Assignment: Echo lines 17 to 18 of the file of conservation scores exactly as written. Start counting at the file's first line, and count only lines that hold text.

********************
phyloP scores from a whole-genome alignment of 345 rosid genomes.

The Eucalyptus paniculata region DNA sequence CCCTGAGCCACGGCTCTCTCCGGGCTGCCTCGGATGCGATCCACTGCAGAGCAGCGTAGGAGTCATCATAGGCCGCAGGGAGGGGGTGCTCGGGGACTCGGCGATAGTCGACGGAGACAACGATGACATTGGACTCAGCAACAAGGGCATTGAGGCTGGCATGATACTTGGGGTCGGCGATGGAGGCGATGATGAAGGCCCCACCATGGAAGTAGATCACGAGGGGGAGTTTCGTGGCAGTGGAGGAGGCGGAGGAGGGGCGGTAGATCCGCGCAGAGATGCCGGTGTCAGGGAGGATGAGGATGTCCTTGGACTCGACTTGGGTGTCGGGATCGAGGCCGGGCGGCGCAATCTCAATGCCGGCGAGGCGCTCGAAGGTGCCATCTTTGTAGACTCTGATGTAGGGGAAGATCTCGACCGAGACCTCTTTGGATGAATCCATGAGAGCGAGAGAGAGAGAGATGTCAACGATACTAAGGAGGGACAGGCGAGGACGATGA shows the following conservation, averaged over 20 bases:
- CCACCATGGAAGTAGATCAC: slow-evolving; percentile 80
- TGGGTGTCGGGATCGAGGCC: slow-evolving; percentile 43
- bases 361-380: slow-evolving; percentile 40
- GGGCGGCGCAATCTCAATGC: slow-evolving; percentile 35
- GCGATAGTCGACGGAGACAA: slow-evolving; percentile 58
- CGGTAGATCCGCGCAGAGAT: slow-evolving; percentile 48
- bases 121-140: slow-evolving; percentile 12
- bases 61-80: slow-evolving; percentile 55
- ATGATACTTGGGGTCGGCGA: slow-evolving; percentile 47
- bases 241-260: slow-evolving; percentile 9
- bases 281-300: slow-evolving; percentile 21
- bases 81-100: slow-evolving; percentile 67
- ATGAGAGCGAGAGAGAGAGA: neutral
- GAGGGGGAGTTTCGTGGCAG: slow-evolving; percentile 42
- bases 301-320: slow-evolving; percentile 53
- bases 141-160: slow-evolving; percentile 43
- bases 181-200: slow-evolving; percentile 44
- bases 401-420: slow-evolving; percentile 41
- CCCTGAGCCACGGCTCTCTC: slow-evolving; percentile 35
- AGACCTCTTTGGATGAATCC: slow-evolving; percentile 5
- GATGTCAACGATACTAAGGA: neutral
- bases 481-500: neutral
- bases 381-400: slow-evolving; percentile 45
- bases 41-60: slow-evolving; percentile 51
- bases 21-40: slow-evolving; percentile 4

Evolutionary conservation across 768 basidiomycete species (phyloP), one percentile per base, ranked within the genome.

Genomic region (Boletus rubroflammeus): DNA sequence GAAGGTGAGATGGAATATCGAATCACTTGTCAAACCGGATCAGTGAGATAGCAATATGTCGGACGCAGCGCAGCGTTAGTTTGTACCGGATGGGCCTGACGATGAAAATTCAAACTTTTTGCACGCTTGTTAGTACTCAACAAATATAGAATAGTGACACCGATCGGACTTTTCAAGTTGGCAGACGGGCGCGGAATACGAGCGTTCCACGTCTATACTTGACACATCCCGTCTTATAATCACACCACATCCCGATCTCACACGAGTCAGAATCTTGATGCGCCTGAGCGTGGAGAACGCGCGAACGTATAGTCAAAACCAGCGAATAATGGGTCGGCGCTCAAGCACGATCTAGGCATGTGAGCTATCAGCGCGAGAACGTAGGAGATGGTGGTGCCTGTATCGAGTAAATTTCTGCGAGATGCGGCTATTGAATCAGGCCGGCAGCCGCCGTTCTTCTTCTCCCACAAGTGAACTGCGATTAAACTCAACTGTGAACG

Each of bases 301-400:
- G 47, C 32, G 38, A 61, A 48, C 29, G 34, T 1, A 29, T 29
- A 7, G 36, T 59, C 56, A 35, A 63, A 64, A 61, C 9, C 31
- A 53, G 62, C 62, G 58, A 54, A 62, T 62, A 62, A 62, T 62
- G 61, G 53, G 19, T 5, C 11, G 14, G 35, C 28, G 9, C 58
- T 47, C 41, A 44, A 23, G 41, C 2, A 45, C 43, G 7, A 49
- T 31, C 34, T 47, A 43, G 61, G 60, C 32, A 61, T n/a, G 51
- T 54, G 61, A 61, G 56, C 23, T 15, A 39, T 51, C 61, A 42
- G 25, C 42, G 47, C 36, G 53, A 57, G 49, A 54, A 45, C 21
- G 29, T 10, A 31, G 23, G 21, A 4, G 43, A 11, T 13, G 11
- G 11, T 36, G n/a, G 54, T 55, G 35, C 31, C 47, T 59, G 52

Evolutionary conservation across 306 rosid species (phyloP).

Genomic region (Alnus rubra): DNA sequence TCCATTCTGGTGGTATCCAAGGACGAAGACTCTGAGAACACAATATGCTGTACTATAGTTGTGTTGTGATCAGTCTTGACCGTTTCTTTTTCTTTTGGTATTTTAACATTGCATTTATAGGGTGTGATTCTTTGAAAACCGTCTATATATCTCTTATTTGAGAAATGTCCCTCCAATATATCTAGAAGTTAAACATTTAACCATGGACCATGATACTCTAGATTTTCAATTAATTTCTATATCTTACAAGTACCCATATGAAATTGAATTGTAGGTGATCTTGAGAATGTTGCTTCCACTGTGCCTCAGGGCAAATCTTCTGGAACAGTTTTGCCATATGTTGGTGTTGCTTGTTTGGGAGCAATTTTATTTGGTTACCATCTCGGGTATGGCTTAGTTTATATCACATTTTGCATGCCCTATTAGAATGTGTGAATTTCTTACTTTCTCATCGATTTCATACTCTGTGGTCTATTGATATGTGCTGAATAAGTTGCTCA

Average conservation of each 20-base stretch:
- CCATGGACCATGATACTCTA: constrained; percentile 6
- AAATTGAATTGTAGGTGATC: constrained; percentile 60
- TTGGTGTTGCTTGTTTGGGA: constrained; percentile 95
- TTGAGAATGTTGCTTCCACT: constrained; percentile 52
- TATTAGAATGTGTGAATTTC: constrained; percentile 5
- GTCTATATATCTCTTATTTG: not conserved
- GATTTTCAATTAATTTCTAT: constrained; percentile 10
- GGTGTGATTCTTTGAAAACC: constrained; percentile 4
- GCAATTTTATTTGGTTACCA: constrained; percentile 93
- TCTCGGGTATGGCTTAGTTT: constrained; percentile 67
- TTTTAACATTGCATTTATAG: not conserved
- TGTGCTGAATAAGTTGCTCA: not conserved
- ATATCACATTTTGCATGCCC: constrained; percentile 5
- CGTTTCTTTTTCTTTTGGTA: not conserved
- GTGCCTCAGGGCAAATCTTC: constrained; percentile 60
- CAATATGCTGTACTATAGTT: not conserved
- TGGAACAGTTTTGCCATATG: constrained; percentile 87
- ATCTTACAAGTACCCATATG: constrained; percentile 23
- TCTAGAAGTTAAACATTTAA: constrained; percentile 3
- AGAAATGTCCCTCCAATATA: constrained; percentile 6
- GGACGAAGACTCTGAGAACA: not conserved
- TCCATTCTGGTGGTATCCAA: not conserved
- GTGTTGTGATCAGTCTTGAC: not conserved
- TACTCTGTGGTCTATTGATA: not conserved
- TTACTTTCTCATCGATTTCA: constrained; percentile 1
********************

- bases 301-320: slow-evolving; percentile 53
- bases 141-160: slow-evolving; percentile 43